My original LED and Relay question

For anyone who tried helping me, you wasted your time.
I found out what my problem is - I don't know how to read a transistor data
sheet and understand which leg is which.
I assumed the picture was showing the pin diagram from the top of the transistor (with the legs on the bottom of the transistor), however, it was showing it with the legs facing up.
Another words: my transistor is in backwards.
After doing all this research as to why my relay wouldn't work, I came across two specs I don't understand for the DSP1-DC5V.
It states a pick-up voltage of 4 volts (max) and a drop out voltage of 0.5 volts (min).
To me, that states the relay needs a maximum of 4 volts to turn on and will remain on until reduced to 0.5 volts. If it's a 5 volt relay, then the 4 volts should state "minimum".
Add pictures here
<% if( /^image/.test(type) ){ %>
<% } %>
<%-name%>
Add image file
Upload
Peter wrote:

Someone suggested that you had reversed c and e, IIRC.

If you apply an increasing voltage to the relay coil, the maximum voltage that you need to apply to ensure that the relay is turned on is 4 volts. The minimum voltage that can cause one of these relays to turn on will be somewhat less..
--
Sue




Add pictures here
<% if( /^image/.test(type) ){ %>
<% } %>
<%-name%>
Add image file
Upload

Well I measured the Vbe and had 0.7 volts and triple checked the drawing. But you're correct, someone suggested it and it was the problem.
I've never understood the concept of a transistor being x2 diodes. The base to emitter diode is understandable, but the collector "diode" has its anode on the base and the cathode on the collector.
Is it theoreticaly a zener diode then? I always assumed the collector diode faced into the base, however, that's not the case.
About the relay spec. I would think they'd spec it as: Minimum pick-up voltage (or turn on voltage) is X volts. This way I know if I apply X volts to its max, it will turn on.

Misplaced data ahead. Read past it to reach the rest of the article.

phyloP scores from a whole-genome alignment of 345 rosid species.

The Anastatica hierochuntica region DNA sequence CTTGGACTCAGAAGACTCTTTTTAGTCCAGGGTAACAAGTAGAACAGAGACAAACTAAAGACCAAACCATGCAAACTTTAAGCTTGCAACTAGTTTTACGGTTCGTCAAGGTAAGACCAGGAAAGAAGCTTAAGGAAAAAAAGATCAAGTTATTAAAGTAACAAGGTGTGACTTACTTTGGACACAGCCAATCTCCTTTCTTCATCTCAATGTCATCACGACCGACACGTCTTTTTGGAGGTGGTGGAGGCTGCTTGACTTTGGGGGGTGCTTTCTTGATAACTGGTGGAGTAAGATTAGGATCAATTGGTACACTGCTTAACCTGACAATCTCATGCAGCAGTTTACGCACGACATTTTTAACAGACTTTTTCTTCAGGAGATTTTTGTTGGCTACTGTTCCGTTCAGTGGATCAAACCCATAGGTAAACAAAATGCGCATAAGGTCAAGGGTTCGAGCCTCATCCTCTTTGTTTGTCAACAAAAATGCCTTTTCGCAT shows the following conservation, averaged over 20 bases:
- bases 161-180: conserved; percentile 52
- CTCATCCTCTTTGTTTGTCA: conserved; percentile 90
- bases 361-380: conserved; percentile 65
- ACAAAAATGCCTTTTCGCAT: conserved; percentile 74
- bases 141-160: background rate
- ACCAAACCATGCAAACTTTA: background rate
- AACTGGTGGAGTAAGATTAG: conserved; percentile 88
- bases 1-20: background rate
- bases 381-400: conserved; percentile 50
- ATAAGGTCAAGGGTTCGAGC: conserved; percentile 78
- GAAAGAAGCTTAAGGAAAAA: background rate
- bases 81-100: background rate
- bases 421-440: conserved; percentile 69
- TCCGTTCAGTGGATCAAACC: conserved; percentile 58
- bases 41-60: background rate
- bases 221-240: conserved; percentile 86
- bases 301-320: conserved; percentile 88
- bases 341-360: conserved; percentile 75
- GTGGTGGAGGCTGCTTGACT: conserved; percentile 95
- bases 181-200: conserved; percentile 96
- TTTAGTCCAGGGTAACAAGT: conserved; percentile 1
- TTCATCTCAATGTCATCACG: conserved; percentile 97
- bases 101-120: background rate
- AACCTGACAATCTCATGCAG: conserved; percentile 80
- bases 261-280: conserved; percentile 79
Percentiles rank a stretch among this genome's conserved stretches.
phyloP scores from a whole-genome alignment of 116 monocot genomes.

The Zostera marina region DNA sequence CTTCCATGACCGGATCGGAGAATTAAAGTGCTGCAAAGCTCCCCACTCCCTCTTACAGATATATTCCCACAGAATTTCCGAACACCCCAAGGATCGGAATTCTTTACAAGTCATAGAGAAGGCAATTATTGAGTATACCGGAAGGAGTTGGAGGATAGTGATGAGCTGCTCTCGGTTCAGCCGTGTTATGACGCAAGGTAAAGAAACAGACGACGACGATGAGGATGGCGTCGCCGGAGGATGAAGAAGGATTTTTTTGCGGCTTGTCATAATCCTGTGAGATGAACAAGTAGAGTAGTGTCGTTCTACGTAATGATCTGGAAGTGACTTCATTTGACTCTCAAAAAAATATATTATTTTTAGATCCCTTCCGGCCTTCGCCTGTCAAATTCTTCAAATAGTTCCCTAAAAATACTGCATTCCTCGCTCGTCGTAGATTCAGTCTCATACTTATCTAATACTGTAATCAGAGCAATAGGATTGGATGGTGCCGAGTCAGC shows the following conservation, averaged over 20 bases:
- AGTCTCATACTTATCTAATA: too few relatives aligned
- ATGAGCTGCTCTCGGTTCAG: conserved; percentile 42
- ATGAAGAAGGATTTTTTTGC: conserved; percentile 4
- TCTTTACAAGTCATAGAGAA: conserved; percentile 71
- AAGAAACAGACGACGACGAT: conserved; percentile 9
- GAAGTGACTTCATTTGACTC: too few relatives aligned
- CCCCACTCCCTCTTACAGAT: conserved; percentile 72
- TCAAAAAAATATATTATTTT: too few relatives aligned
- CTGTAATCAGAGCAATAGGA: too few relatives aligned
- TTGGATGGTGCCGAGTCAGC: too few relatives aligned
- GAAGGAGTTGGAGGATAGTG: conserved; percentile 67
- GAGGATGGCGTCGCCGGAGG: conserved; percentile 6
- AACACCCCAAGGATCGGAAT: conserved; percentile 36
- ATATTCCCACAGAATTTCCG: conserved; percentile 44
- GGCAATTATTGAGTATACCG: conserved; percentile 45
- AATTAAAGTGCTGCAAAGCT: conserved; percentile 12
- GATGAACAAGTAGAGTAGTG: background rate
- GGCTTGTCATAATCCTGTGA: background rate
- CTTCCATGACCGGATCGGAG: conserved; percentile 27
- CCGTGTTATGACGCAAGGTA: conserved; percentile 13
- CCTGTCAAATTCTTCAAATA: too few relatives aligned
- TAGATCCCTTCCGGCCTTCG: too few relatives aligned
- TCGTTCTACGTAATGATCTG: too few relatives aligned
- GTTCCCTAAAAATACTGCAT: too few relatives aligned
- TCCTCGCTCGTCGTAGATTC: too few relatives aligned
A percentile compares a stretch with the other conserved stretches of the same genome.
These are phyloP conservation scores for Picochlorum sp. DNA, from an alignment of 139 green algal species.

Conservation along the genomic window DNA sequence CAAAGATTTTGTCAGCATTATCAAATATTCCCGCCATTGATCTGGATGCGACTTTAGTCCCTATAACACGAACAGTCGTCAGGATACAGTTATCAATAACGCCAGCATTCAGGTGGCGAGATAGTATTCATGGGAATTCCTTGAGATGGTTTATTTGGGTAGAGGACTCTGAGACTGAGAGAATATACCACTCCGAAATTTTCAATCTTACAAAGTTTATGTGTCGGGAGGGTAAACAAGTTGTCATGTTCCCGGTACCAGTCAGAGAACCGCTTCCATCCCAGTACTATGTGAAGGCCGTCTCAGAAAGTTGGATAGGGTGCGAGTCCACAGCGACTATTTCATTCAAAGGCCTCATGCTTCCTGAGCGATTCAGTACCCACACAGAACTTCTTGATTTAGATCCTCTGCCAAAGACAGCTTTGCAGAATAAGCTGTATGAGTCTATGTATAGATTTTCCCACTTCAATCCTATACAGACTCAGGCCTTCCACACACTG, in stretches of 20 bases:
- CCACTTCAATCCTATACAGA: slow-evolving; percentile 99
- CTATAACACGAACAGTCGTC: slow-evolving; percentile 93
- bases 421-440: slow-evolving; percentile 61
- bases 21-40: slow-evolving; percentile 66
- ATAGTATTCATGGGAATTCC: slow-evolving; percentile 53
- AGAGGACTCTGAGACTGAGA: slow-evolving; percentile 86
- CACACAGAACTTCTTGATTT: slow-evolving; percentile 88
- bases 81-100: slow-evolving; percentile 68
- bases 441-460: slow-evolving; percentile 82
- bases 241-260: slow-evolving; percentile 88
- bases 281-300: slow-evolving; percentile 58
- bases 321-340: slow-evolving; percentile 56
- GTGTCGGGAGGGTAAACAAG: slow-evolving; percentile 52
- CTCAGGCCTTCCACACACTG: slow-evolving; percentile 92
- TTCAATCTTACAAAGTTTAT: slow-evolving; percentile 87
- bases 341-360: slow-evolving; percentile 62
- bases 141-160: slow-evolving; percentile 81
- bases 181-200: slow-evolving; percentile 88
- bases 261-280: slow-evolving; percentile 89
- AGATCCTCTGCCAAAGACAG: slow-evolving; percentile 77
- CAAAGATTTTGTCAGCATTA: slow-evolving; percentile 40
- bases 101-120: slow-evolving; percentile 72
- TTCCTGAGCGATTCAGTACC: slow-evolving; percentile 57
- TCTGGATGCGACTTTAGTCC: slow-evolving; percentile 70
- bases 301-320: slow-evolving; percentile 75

Add pictures here
<% if( /^image/.test(type) ){ %>
<% } %>
<%-name%>
Add image file
Upload
Peter wrote:

?
http://www.kpsec.freeuk.com/components/tran.htm
Nope, it's two diodes. But it isn't two independent diodes, as lots of diagrams show it.

That would mean that you need 4 volts, as a minimum, to operate the relay. Which is untrue - many of these relays will pull in at less than that. The minimum turn on voltage is possibly going to be around 3.4volts.. But the maximum you need to operate the relay is 4 volts..
Add pictures here
<% if( /^image/.test(type) ){ %>
<% } %>
<%-name%>
Add image file
Upload

Are you the goatse man ?
Add pictures here
<% if( /^image/.test(type) ){ %>
<% } %>
<%-name%>
Add image file
Upload

I got some generic 2n2222s that were clearly wired wrong (collector and emitter swapped), and I used some other, known good, ones to prove my point. I had similar problems but I thought it was just an isolated thing.
Add pictures here
<% if( /^image/.test(type) ){ %>
<% } %>
<%-name%>
Add image file
Upload

Polytechforum.com is a website by engineers for engineers. It is not affiliated with any of manufacturers or vendors discussed here. All logos and trade names are the property of their respective owners.